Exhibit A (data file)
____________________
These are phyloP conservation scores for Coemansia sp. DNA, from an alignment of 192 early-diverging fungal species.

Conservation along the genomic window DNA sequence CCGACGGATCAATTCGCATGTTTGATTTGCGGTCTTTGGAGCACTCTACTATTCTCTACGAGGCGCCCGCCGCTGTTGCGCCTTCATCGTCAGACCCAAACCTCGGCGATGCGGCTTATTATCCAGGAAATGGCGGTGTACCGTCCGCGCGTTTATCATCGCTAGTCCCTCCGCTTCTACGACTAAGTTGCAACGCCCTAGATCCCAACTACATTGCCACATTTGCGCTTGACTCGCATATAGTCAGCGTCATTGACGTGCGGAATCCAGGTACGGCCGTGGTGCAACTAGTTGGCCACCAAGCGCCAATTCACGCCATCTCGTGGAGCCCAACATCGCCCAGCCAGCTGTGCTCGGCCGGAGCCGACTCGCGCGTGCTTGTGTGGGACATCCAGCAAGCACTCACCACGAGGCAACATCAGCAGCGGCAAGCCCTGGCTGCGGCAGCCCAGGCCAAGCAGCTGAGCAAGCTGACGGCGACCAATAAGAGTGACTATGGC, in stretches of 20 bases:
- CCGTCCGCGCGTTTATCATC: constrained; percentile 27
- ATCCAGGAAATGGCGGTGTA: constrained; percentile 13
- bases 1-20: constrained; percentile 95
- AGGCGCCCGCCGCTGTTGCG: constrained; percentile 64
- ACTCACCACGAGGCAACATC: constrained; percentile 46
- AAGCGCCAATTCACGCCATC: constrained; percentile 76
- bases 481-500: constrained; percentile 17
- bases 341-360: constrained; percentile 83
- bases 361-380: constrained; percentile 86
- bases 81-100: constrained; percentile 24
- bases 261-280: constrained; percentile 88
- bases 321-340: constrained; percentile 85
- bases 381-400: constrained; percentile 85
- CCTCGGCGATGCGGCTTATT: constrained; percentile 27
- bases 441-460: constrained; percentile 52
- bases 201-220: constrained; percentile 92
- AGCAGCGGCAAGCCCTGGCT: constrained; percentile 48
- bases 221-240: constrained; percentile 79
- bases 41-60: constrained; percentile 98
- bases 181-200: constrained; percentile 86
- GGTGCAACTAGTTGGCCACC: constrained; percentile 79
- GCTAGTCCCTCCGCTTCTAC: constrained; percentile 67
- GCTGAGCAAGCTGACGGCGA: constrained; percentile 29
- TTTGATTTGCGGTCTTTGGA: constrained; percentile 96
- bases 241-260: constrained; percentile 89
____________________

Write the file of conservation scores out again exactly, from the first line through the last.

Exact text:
These are phyloP conservation scores for Coemansia sp. DNA, from an alignment of 192 early-diverging fungal species.

Conservation along the genomic window DNA sequence CCGACGGATCAATTCGCATGTTTGATTTGCGGTCTTTGGAGCACTCTACTATTCTCTACGAGGCGCCCGCCGCTGTTGCGCCTTCATCGTCAGACCCAAACCTCGGCGATGCGGCTTATTATCCAGGAAATGGCGGTGTACCGTCCGCGCGTTTATCATCGCTAGTCCCTCCGCTTCTACGACTAAGTTGCAACGCCCTAGATCCCAACTACATTGCCACATTTGCGCTTGACTCGCATATAGTCAGCGTCATTGACGTGCGGAATCCAGGTACGGCCGTGGTGCAACTAGTTGGCCACCAAGCGCCAATTCACGCCATCTCGTGGAGCCCAACATCGCCCAGCCAGCTGTGCTCGGCCGGAGCCGACTCGCGCGTGCTTGTGTGGGACATCCAGCAAGCACTCACCACGAGGCAACATCAGCAGCGGCAAGCCCTGGCTGCGGCAGCCCAGGCCAAGCAGCTGAGCAAGCTGACGGCGACCAATAAGAGTGACTATGGC, in stretches of 20 bases:
- CCGTCCGCGCGTTTATCATC: constrained; percentile 27
- ATCCAGGAAATGGCGGTGTA: constrained; percentile 13
- bases 1-20: constrained; percentile 95
- AGGCGCCCGCCGCTGTTGCG: constrained; percentile 64
- ACTCACCACGAGGCAACATC: constrained; percentile 46
- AAGCGCCAATTCACGCCATC: constrained; percentile 76
- bases 481-500: constrained; percentile 17
- bases 341-360: constrained; percentile 83
- bases 361-380: constrained; percentile 86
- bases 81-100: constrained; percentile 24
- bases 261-280: constrained; percentile 88
- bases 321-340: constrained; percentile 85
- bases 381-400: constrained; percentile 85
- CCTCGGCGATGCGGCTTATT: constrained; percentile 27
- bases 441-460: constrained; percentile 52
- bases 201-220: constrained; percentile 92
- AGCAGCGGCAAGCCCTGGCT: constrained; percentile 48
- bases 221-240: constrained; percentile 79
- bases 41-60: constrained; percentile 98
- bases 181-200: constrained; percentile 86
- GGTGCAACTAGTTGGCCACC: constrained; percentile 79
- GCTAGTCCCTCCGCTTCTAC: constrained; percentile 67
- GCTGAGCAAGCTGACGGCGA: constrained; percentile 29
- TTTGATTTGCGGTCTTTGGA: constrained; percentile 96
- bases 241-260: constrained; percentile 89